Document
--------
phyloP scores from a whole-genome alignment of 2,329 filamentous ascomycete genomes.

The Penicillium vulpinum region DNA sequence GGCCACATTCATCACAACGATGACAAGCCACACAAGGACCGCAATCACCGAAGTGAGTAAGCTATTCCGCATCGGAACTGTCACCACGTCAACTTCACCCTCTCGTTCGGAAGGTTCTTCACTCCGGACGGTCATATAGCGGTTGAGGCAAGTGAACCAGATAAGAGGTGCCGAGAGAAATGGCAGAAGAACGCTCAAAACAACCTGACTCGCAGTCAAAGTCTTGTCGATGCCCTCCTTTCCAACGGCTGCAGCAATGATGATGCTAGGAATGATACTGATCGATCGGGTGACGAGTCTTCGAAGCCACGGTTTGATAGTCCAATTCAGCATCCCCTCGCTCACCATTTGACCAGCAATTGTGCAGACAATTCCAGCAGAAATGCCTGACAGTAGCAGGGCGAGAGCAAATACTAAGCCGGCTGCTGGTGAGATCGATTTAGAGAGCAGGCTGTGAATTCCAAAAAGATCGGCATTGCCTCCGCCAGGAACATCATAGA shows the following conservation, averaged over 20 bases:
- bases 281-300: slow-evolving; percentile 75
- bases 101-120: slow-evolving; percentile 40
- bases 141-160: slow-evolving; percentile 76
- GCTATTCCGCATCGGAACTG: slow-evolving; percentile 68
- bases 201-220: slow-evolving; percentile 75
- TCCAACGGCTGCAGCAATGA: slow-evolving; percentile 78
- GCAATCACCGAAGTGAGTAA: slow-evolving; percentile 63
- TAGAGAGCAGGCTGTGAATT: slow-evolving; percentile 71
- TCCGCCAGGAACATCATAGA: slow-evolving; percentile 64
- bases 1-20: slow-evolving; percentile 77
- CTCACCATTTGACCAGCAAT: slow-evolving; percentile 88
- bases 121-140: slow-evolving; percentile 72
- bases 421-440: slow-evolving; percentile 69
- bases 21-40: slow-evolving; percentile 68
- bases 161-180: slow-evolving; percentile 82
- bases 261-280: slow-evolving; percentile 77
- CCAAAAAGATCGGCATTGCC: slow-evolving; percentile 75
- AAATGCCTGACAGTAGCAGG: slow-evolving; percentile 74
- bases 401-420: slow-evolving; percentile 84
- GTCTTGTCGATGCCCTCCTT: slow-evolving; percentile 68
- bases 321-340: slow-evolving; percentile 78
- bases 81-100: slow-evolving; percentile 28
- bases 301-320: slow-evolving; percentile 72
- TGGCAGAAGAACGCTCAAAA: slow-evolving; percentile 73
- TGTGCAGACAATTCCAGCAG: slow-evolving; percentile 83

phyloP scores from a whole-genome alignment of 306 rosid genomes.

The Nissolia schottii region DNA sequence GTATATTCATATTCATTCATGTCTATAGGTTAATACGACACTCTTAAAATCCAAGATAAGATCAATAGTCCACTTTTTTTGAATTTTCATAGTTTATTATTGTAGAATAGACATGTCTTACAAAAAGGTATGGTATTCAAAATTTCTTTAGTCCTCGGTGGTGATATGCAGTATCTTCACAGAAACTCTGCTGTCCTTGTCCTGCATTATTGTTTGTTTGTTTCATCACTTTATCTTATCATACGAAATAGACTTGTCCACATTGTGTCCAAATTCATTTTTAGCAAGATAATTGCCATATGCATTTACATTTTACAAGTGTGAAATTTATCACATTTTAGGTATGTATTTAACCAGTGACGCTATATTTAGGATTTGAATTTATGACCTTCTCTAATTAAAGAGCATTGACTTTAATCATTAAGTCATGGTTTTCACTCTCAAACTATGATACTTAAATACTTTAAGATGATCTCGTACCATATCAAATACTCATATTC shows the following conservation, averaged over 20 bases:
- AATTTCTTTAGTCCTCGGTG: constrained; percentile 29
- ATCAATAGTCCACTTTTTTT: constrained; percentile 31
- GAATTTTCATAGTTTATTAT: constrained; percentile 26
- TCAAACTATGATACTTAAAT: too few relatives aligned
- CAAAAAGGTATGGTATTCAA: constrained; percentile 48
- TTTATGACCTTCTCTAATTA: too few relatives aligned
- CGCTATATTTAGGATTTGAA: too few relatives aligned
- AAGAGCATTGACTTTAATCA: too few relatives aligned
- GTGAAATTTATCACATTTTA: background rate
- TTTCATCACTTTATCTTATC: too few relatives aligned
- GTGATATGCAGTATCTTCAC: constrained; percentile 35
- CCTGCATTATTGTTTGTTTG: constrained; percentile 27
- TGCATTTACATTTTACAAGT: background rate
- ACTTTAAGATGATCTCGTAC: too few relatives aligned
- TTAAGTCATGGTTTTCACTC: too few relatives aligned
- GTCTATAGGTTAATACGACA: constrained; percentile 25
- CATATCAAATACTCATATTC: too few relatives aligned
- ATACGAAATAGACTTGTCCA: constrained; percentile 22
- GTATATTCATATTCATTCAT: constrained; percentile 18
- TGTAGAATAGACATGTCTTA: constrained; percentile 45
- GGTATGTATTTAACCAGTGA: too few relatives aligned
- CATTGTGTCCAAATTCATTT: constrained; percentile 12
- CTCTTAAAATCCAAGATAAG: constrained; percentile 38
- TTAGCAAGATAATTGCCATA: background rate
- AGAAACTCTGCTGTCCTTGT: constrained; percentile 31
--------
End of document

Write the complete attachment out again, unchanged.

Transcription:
phyloP scores from a whole-genome alignment of 2,329 filamentous ascomycete genomes.

The Penicillium vulpinum region DNA sequence GGCCACATTCATCACAACGATGACAAGCCACACAAGGACCGCAATCACCGAAGTGAGTAAGCTATTCCGCATCGGAACTGTCACCACGTCAACTTCACCCTCTCGTTCGGAAGGTTCTTCACTCCGGACGGTCATATAGCGGTTGAGGCAAGTGAACCAGATAAGAGGTGCCGAGAGAAATGGCAGAAGAACGCTCAAAACAACCTGACTCGCAGTCAAAGTCTTGTCGATGCCCTCCTTTCCAACGGCTGCAGCAATGATGATGCTAGGAATGATACTGATCGATCGGGTGACGAGTCTTCGAAGCCACGGTTTGATAGTCCAATTCAGCATCCCCTCGCTCACCATTTGACCAGCAATTGTGCAGACAATTCCAGCAGAAATGCCTGACAGTAGCAGGGCGAGAGCAAATACTAAGCCGGCTGCTGGTGAGATCGATTTAGAGAGCAGGCTGTGAATTCCAAAAAGATCGGCATTGCCTCCGCCAGGAACATCATAGA shows the following conservation, averaged over 20 bases:
- bases 281-300: slow-evolving; percentile 75
- bases 101-120: slow-evolving; percentile 40
- bases 141-160: slow-evolving; percentile 76
- GCTATTCCGCATCGGAACTG: slow-evolving; percentile 68
- bases 201-220: slow-evolving; percentile 75
- TCCAACGGCTGCAGCAATGA: slow-evolving; percentile 78
- GCAATCACCGAAGTGAGTAA: slow-evolving; percentile 63
- TAGAGAGCAGGCTGTGAATT: slow-evolving; percentile 71
- TCCGCCAGGAACATCATAGA: slow-evolving; percentile 64
- bases 1-20: slow-evolving; percentile 77
- CTCACCATTTGACCAGCAAT: slow-evolving; percentile 88
- bases 121-140: slow-evolving; percentile 72
- bases 421-440: slow-evolving; percentile 69
- bases 21-40: slow-evolving; percentile 68
- bases 161-180: slow-evolving; percentile 82
- bases 261-280: slow-evolving; percentile 77
- CCAAAAAGATCGGCATTGCC: slow-evolving; percentile 75
- AAATGCCTGACAGTAGCAGG: slow-evolving; percentile 74
- bases 401-420: slow-evolving; percentile 84
- GTCTTGTCGATGCCCTCCTT: slow-evolving; percentile 68
- bases 321-340: slow-evolving; percentile 78
- bases 81-100: slow-evolving; percentile 28
- bases 301-320: slow-evolving; percentile 72
- TGGCAGAAGAACGCTCAAAA: slow-evolving; percentile 73
- TGTGCAGACAATTCCAGCAG: slow-evolving; percentile 83

phyloP scores from a whole-genome alignment of 306 rosid genomes.

The Nissolia schottii region DNA sequence GTATATTCATATTCATTCATGTCTATAGGTTAATACGACACTCTTAAAATCCAAGATAAGATCAATAGTCCACTTTTTTTGAATTTTCATAGTTTATTATTGTAGAATAGACATGTCTTACAAAAAGGTATGGTATTCAAAATTTCTTTAGTCCTCGGTGGTGATATGCAGTATCTTCACAGAAACTCTGCTGTCCTTGTCCTGCATTATTGTTTGTTTGTTTCATCACTTTATCTTATCATACGAAATAGACTTGTCCACATTGTGTCCAAATTCATTTTTAGCAAGATAATTGCCATATGCATTTACATTTTACAAGTGTGAAATTTATCACATTTTAGGTATGTATTTAACCAGTGACGCTATATTTAGGATTTGAATTTATGACCTTCTCTAATTAAAGAGCATTGACTTTAATCATTAAGTCATGGTTTTCACTCTCAAACTATGATACTTAAATACTTTAAGATGATCTCGTACCATATCAAATACTCATATTC shows the following conservation, averaged over 20 bases:
- AATTTCTTTAGTCCTCGGTG: constrained; percentile 29
- ATCAATAGTCCACTTTTTTT: constrained; percentile 31
- GAATTTTCATAGTTTATTAT: constrained; percentile 26
- TCAAACTATGATACTTAAAT: too few relatives aligned
- CAAAAAGGTATGGTATTCAA: constrained; percentile 48
- TTTATGACCTTCTCTAATTA: too few relatives aligned
- CGCTATATTTAGGATTTGAA: too few relatives aligned
- AAGAGCATTGACTTTAATCA: too few relatives aligned
- GTGAAATTTATCACATTTTA: background rate
- TTTCATCACTTTATCTTATC: too few relatives aligned
- GTGATATGCAGTATCTTCAC: constrained; percentile 35
- CCTGCATTATTGTTTGTTTG: constrained; percentile 27
- TGCATTTACATTTTACAAGT: background rate
- ACTTTAAGATGATCTCGTAC: too few relatives aligned
- TTAAGTCATGGTTTTCACTC: too few relatives aligned
- GTCTATAGGTTAATACGACA: constrained; percentile 25
- CATATCAAATACTCATATTC: too few relatives aligned
- ATACGAAATAGACTTGTCCA: constrained; percentile 22
- GTATATTCATATTCATTCAT: constrained; percentile 18
- TGTAGAATAGACATGTCTTA: constrained; percentile 45
- GGTATGTATTTAACCAGTGA: too few relatives aligned
- CATTGTGTCCAAATTCATTT: constrained; percentile 12
- CTCTTAAAATCCAAGATAAG: constrained; percentile 38
- TTAGCAAGATAATTGCCATA: background rate
- AGAAACTCTGCTGTCCTTGT: constrained; percentile 31